- Name: Albert Matthew OSBORNE
- D.O.B: 19th Oct, 1906
- D.O.A: 2nd Apr, 1942
- D.O.D: 2nd Apr, 1942
- Award: George Cross
- Occupation at time of action: Leading Aircraftman, Royal Air Force Volunteer Reserve
The Siege of Malta. June 1940 - November 1942
June 1940 - November 1942
Malta was deemed indefensible against an enemy landing, the British Royal Navy Mediterranean Fleet was relocated to Alexandria, Egypt in Oct 1939 to remove them from Italian aircraft threat, thus depriving the small island (about 260 square kilometers or about 100 square miles) most of its naval defense. Within hours of Italy's entry into the European War bombs began falling on Malta, but no landings were planned until Malta was proven to be effective as a base for Allied operations against Axis shipping between Southern Europe and the battles in North Africa. As the British increased the efforts to bring men, aircraft, and supplies to Malta, the Germans and the Italians also allocated more resources against supply convoys and the island itself, resulting in the long running and costly, for both sides, Malta campaign. By the time the Desert War was nearing an end, the siege of Malta was effectively over. The Germans and the Italians flew a total of 3,000 bombing raids in the two-year span, making the small island unofficially the most bombed place in the world. For gallantry during the siege, the people of the island was collectively awarded the George Cross on 15 Apr 1942 "to bear witness to a heroism and devotion that will long be famous in history". Upon the conclusion of the Desert War, Malta became a staging point for the invasion of Southern Europe, namely Sicily and then the Italian mainland.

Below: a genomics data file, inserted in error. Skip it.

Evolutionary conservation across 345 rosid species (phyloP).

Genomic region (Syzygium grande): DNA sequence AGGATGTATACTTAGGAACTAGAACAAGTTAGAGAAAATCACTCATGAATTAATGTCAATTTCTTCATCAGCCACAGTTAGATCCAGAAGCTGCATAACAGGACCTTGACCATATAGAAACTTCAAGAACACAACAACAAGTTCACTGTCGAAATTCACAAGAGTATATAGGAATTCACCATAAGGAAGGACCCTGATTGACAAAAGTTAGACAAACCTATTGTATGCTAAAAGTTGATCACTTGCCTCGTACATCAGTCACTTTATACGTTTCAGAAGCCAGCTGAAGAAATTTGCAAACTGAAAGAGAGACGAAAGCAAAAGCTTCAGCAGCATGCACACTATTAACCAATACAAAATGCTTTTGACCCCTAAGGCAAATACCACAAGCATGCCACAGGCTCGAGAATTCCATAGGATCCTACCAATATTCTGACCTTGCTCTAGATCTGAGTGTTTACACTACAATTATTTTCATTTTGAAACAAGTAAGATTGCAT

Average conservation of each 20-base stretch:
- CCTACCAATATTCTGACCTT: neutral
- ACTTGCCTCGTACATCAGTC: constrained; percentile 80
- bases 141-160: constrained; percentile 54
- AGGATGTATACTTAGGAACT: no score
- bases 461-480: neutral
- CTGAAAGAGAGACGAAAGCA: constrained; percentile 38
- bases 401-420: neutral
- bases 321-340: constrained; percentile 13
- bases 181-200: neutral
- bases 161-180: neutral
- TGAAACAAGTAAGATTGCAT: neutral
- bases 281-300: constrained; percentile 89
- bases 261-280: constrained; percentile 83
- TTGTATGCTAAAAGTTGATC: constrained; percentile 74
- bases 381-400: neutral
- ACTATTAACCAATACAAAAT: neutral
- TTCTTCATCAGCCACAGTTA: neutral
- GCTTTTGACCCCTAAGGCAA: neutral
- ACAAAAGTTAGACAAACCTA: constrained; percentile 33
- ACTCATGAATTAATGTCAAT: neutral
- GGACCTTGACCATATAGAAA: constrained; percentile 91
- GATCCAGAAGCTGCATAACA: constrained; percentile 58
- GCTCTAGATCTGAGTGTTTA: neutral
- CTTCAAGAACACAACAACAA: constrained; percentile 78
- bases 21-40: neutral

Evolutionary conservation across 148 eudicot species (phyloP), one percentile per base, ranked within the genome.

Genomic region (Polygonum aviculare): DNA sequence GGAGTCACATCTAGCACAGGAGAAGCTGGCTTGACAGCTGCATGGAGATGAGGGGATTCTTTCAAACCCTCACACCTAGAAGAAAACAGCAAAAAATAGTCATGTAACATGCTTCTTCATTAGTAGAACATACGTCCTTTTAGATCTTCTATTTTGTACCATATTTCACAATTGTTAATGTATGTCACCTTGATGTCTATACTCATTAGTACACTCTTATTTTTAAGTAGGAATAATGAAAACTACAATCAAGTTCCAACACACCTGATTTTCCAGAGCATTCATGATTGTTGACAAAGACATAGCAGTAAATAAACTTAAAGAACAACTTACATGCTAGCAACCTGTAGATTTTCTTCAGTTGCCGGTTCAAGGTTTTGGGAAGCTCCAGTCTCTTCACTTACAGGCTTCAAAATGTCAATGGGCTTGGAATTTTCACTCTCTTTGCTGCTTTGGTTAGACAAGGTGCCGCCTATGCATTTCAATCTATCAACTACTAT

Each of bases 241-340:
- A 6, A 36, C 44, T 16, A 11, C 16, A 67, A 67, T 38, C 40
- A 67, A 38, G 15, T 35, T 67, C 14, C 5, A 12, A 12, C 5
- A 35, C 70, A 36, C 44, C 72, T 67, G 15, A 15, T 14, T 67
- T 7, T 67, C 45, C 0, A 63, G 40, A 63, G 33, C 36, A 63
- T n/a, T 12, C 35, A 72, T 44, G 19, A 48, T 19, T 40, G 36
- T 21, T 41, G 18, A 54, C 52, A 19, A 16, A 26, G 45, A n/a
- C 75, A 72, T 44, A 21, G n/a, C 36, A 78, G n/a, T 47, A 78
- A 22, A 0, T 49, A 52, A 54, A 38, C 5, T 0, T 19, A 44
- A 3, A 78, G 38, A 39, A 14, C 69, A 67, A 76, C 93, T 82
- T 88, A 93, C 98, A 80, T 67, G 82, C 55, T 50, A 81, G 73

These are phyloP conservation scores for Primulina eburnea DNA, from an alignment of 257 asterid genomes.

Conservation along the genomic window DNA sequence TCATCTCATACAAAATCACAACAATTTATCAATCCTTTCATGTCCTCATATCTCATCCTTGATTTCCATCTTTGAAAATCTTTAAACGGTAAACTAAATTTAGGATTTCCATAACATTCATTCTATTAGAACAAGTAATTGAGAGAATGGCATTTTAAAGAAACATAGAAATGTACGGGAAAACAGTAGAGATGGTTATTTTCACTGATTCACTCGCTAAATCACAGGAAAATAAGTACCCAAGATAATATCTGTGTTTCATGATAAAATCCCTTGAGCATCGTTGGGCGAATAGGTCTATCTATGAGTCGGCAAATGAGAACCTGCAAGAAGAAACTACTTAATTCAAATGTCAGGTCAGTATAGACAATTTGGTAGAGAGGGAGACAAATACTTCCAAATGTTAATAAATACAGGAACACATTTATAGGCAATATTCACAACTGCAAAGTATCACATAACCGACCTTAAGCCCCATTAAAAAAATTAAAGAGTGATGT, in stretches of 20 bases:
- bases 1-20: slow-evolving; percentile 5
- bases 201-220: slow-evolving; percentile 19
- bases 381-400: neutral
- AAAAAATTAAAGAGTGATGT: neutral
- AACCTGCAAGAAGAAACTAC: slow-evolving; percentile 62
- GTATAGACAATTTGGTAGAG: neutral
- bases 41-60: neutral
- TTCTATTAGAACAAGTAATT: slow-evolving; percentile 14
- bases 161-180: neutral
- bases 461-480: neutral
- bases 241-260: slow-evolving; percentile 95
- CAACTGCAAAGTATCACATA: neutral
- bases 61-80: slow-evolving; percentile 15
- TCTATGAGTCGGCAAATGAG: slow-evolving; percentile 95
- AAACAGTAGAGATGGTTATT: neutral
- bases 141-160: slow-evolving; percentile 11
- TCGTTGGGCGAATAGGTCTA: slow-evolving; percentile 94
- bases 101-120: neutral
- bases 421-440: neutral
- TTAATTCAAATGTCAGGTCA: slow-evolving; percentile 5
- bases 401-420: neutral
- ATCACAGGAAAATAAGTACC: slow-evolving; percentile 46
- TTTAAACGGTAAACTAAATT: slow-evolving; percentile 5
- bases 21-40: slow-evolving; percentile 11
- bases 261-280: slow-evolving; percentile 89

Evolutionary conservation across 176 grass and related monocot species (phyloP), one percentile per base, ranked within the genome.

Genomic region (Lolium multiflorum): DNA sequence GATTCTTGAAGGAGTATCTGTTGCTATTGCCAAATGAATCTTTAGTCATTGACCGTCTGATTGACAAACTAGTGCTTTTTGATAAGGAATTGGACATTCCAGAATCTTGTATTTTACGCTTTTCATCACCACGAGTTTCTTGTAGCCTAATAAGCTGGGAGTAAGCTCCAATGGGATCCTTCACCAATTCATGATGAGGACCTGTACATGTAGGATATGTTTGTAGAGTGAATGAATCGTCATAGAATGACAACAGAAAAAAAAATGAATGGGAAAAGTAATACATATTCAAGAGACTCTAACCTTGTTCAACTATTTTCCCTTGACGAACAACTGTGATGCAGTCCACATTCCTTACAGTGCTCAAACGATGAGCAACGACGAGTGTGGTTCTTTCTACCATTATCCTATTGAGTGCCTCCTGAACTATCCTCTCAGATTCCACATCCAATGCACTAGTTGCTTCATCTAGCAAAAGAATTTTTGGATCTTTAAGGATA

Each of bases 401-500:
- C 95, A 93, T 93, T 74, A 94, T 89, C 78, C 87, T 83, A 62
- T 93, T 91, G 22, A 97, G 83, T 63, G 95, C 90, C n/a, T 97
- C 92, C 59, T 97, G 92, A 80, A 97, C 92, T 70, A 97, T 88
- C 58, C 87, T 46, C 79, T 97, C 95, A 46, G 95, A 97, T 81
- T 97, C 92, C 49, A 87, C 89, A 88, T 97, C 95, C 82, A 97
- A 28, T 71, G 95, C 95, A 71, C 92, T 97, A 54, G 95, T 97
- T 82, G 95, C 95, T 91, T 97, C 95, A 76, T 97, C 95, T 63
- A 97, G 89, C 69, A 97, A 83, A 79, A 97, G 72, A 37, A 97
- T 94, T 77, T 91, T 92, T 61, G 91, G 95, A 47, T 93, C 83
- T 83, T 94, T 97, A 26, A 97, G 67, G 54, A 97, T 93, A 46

The King has been graciously pleased to approve the posthumous award of the GEORGE CROSS to:– During a period of fierce enemy air attacks on Malta, Leading Aircraftman Osborne has displayed unsurpassed courage and devotion to duty. In circumstances of the greatest danger he was always first at hand to deal with emergencies, whether in fire fighting operations or rescue work. The following are examples of his promptitude and gallantry:- Rendered safe the torpedo of a burning torpedo aircraft, working 3 feet from the main petrol tank for ten minutes. Extinguished a burning aircraft during a heavy bombing attack. Attempted to save a burning aircraft and subsequently removed torpedos from the vicinity. Assisted in saving the pilot of a burning aircraft and extinguishing the fire. Saved an aircraft from destruction by fire. Attempted for six hours to extricate airmen from a bombed shelter, despite continued heavy bombing and danger from falling stone-work. Fought fires in two aircraft, his efforts resulting in the saving of one. Freed the parachute of a burning flare caught in an aircraft, enabling the pilot to taxy clear. Checked the fire in a burning aircraft, the greater part of which was undamaged. The last three incidents occurred on the same day. Leading Aircraftman Osborne was unfortunately killed on 2nd April, 1942. During an intense air attack he led a party to extinguish the flames of a burning aircraft. A petrol tank exploded and he was injured and affected by the fumes. On recovery, he returned to fight the fire and was killed by the explosion of an air vessel while attempting to pour water over torpedoes which were in danger of exploding. This airman’s fearless courage and great leadership on all occasions have been beyond praise. The Air Officer Commanding, Royal Air Force Mediterranean, has stated that he was “one of the bravest airmen it has been my privilege to meet”.